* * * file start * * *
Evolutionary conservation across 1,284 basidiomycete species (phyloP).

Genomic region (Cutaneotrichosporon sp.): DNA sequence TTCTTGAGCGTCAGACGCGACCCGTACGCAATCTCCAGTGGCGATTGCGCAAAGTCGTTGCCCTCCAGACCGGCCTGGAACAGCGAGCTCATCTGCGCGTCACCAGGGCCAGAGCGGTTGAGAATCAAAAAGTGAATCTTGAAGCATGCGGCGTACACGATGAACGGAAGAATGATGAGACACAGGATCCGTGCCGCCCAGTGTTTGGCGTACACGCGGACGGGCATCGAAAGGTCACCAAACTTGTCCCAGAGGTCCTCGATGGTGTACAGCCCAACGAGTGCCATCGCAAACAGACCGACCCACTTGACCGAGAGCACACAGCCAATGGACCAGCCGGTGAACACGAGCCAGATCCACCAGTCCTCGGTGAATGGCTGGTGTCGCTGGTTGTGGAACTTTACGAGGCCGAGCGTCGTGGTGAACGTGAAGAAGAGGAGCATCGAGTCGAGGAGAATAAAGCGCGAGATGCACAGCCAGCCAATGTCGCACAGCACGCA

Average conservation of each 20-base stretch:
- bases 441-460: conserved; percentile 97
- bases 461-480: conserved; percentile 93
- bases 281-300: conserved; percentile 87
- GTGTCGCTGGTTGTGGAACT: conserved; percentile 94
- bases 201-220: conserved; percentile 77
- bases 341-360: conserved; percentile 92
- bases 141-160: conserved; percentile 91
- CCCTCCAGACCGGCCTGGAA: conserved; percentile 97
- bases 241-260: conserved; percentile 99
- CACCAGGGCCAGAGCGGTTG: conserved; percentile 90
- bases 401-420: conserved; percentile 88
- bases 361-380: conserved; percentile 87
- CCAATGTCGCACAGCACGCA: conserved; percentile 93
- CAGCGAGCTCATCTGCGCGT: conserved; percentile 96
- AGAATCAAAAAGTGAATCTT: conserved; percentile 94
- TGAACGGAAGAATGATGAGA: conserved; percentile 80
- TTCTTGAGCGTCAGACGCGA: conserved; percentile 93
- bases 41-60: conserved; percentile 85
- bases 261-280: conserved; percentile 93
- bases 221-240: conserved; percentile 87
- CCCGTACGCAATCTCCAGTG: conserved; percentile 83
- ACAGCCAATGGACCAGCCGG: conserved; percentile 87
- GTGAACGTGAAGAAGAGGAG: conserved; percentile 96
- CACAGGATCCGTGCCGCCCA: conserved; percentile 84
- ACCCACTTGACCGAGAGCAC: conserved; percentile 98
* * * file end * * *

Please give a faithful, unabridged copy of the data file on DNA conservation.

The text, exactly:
Evolutionary conservation across 1,284 basidiomycete species (phyloP).

Genomic region (Cutaneotrichosporon sp.): DNA sequence TTCTTGAGCGTCAGACGCGACCCGTACGCAATCTCCAGTGGCGATTGCGCAAAGTCGTTGCCCTCCAGACCGGCCTGGAACAGCGAGCTCATCTGCGCGTCACCAGGGCCAGAGCGGTTGAGAATCAAAAAGTGAATCTTGAAGCATGCGGCGTACACGATGAACGGAAGAATGATGAGACACAGGATCCGTGCCGCCCAGTGTTTGGCGTACACGCGGACGGGCATCGAAAGGTCACCAAACTTGTCCCAGAGGTCCTCGATGGTGTACAGCCCAACGAGTGCCATCGCAAACAGACCGACCCACTTGACCGAGAGCACACAGCCAATGGACCAGCCGGTGAACACGAGCCAGATCCACCAGTCCTCGGTGAATGGCTGGTGTCGCTGGTTGTGGAACTTTACGAGGCCGAGCGTCGTGGTGAACGTGAAGAAGAGGAGCATCGAGTCGAGGAGAATAAAGCGCGAGATGCACAGCCAGCCAATGTCGCACAGCACGCA

Average conservation of each 20-base stretch:
- bases 441-460: conserved; percentile 97
- bases 461-480: conserved; percentile 93
- bases 281-300: conserved; percentile 87
- GTGTCGCTGGTTGTGGAACT: conserved; percentile 94
- bases 201-220: conserved; percentile 77
- bases 341-360: conserved; percentile 92
- bases 141-160: conserved; percentile 91
- CCCTCCAGACCGGCCTGGAA: conserved; percentile 97
- bases 241-260: conserved; percentile 99
- CACCAGGGCCAGAGCGGTTG: conserved; percentile 90
- bases 401-420: conserved; percentile 88
- bases 361-380: conserved; percentile 87
- CCAATGTCGCACAGCACGCA: conserved; percentile 93
- CAGCGAGCTCATCTGCGCGT: conserved; percentile 96
- AGAATCAAAAAGTGAATCTT: conserved; percentile 94
- TGAACGGAAGAATGATGAGA: conserved; percentile 80
- TTCTTGAGCGTCAGACGCGA: conserved; percentile 93
- bases 41-60: conserved; percentile 85
- bases 261-280: conserved; percentile 93
- bases 221-240: conserved; percentile 87
- CCCGTACGCAATCTCCAGTG: conserved; percentile 83
- ACAGCCAATGGACCAGCCGG: conserved; percentile 87
- GTGAACGTGAAGAAGAGGAG: conserved; percentile 96
- CACAGGATCCGTGCCGCCCA: conserved; percentile 84
- ACCCACTTGACCGAGAGCAC: conserved; percentile 98